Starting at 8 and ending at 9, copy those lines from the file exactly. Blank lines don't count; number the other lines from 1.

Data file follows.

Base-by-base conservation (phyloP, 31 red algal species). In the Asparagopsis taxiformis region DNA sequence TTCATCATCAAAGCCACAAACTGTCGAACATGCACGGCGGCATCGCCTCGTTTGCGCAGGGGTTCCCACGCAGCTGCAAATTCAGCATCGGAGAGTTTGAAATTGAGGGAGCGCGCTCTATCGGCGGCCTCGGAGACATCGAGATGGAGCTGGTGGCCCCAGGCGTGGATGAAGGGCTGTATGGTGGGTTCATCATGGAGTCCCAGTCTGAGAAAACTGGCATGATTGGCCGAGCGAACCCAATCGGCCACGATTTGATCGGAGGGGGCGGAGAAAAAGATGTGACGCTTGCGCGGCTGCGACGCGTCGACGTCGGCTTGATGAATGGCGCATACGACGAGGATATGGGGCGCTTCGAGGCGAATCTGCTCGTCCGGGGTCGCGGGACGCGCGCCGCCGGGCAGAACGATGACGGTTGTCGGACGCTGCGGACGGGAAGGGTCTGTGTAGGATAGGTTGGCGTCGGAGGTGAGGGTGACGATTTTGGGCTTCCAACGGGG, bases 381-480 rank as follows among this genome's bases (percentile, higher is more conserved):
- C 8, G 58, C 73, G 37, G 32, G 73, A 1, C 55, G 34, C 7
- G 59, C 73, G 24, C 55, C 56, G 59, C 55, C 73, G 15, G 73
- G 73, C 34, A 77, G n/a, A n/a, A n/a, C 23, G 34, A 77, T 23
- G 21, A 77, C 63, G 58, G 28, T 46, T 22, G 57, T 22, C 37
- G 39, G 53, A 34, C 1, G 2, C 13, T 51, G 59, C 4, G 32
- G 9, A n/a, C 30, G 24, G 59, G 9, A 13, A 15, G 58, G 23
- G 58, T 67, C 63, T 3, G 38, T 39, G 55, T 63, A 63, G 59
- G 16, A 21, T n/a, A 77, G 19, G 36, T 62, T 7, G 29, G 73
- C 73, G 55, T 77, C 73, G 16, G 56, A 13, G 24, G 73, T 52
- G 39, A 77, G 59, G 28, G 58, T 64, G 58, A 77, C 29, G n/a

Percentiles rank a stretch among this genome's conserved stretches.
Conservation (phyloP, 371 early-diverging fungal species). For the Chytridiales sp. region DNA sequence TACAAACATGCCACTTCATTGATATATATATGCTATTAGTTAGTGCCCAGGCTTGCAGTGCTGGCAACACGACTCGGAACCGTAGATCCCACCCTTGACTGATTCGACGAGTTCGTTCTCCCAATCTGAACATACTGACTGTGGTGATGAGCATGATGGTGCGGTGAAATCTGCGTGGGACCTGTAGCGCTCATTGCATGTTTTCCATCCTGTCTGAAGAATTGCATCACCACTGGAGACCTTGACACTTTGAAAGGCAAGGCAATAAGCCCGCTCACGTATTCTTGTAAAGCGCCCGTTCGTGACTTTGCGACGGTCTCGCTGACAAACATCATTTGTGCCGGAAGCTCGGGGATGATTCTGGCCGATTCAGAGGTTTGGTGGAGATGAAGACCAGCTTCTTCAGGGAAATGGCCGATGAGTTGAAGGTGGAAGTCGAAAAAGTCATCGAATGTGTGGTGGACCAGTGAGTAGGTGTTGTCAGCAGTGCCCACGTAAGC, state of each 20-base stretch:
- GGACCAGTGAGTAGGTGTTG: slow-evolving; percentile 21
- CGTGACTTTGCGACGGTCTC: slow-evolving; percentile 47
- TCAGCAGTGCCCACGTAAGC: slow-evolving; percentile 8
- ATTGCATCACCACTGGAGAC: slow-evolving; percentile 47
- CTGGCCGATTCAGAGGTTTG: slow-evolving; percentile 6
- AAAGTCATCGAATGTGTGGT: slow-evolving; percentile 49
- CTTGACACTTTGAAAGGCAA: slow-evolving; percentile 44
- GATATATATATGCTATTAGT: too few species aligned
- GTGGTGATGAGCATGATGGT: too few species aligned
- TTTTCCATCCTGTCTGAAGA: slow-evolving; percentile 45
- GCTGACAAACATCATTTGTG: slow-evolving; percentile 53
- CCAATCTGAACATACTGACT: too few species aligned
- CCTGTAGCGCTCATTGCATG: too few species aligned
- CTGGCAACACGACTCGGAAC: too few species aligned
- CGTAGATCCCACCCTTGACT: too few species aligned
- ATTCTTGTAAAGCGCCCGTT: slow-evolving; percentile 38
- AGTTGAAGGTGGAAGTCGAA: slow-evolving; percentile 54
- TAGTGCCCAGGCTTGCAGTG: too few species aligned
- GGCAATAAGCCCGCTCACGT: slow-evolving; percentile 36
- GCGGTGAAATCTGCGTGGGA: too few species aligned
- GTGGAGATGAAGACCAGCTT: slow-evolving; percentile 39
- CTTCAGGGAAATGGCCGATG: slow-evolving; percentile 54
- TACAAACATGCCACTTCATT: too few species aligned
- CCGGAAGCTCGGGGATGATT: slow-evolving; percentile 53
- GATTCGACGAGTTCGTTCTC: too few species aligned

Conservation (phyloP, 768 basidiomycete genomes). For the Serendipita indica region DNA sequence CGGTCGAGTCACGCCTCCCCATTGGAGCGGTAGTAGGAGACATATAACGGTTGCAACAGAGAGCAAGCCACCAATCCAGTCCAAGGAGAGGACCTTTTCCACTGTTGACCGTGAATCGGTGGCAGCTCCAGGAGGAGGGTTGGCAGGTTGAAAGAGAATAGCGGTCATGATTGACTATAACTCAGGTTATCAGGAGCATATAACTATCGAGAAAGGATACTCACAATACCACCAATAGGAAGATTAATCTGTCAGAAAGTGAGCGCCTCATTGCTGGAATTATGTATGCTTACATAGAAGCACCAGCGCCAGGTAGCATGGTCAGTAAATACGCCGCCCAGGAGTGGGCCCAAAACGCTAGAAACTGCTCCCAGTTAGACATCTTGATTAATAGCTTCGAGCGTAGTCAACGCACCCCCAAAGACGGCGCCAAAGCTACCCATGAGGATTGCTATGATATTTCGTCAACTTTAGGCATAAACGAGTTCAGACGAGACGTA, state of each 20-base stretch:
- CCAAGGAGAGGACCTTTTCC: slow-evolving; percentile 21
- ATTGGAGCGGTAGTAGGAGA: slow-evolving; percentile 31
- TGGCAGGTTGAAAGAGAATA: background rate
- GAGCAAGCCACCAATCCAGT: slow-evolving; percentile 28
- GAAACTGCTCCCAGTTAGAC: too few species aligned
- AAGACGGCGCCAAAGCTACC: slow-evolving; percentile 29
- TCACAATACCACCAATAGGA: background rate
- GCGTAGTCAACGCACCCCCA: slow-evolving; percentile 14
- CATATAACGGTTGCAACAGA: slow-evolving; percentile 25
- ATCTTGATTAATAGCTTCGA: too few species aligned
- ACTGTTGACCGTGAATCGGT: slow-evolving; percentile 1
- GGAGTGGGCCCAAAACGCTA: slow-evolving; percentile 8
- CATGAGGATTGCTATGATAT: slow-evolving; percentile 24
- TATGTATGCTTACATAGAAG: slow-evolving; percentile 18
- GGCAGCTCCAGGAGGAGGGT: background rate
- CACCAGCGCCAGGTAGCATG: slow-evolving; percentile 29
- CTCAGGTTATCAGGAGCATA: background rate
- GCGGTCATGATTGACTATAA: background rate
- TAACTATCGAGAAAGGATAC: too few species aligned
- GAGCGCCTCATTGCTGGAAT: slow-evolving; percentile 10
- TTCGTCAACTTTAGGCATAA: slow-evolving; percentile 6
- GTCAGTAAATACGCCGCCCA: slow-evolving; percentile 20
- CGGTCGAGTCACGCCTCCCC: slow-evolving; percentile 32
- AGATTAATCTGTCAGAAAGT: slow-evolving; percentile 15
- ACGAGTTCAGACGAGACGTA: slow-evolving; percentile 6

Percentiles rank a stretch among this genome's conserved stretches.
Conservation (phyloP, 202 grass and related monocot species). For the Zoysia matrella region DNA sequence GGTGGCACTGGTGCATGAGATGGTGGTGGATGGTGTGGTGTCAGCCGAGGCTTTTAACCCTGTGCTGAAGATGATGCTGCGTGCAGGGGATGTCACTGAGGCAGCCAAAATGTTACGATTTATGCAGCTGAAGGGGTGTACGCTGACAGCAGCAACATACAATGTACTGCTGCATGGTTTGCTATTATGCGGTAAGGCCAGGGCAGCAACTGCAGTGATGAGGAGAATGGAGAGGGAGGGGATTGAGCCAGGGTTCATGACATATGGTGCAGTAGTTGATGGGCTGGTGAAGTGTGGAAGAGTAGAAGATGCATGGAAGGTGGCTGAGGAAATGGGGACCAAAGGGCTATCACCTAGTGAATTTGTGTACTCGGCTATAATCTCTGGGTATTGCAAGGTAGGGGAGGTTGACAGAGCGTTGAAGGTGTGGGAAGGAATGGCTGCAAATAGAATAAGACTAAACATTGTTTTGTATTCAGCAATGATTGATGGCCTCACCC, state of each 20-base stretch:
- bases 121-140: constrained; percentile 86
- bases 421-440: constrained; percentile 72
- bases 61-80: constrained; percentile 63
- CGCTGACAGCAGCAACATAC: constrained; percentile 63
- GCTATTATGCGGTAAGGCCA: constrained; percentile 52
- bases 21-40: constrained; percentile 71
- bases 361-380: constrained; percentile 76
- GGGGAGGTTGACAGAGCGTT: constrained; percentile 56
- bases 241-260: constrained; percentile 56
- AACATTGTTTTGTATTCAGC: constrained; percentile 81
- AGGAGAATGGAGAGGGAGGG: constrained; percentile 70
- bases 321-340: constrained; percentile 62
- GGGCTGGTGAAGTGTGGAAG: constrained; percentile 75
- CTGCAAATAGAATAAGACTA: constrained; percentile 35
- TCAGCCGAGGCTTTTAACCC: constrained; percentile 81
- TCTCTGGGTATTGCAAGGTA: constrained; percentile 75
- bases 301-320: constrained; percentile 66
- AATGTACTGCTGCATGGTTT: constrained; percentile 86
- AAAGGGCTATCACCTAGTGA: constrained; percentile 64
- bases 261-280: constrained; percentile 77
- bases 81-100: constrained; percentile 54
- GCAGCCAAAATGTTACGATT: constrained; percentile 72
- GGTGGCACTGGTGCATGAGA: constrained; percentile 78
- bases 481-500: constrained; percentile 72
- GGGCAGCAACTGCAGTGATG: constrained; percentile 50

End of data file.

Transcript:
- G 58, T 67, C 63, T 3, G 38, T 39, G 55, T 63, A 63, G 59
- G 16, A 21, T n/a, A 77, G 19, G 36, T 62, T 7, G 29, G 73